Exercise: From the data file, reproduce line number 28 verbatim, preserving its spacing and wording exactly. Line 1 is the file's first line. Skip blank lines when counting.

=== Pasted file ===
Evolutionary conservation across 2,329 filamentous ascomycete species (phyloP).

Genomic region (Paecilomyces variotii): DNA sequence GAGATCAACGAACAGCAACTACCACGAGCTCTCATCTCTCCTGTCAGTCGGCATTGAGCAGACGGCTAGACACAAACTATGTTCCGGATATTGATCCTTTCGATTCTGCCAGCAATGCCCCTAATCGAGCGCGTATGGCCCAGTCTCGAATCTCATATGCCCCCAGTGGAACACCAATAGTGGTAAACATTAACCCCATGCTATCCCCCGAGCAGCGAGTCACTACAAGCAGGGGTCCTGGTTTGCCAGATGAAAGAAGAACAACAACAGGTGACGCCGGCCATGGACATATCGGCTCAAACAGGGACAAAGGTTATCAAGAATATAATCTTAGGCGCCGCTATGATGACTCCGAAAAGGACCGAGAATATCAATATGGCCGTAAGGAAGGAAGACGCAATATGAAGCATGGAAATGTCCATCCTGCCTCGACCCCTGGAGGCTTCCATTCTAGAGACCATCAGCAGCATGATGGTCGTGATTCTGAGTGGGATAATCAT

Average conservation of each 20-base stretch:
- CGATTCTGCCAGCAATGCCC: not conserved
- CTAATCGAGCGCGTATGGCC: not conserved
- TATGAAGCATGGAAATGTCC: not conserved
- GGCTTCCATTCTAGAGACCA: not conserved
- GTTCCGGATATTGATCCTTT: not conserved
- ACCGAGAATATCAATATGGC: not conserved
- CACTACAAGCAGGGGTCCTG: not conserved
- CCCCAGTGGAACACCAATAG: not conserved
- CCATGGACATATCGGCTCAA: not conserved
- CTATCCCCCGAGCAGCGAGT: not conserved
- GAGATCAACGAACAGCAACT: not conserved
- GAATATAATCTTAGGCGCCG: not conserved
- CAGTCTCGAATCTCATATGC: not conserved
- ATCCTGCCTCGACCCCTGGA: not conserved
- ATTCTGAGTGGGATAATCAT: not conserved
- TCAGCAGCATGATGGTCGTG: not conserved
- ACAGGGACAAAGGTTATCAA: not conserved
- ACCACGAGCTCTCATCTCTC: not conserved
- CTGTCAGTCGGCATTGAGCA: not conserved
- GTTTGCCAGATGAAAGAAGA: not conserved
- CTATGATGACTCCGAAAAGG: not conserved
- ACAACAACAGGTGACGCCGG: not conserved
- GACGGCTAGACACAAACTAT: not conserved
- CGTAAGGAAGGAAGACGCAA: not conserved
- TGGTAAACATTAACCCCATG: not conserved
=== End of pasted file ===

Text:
- TGGTAAACATTAACCCCATG: not conserved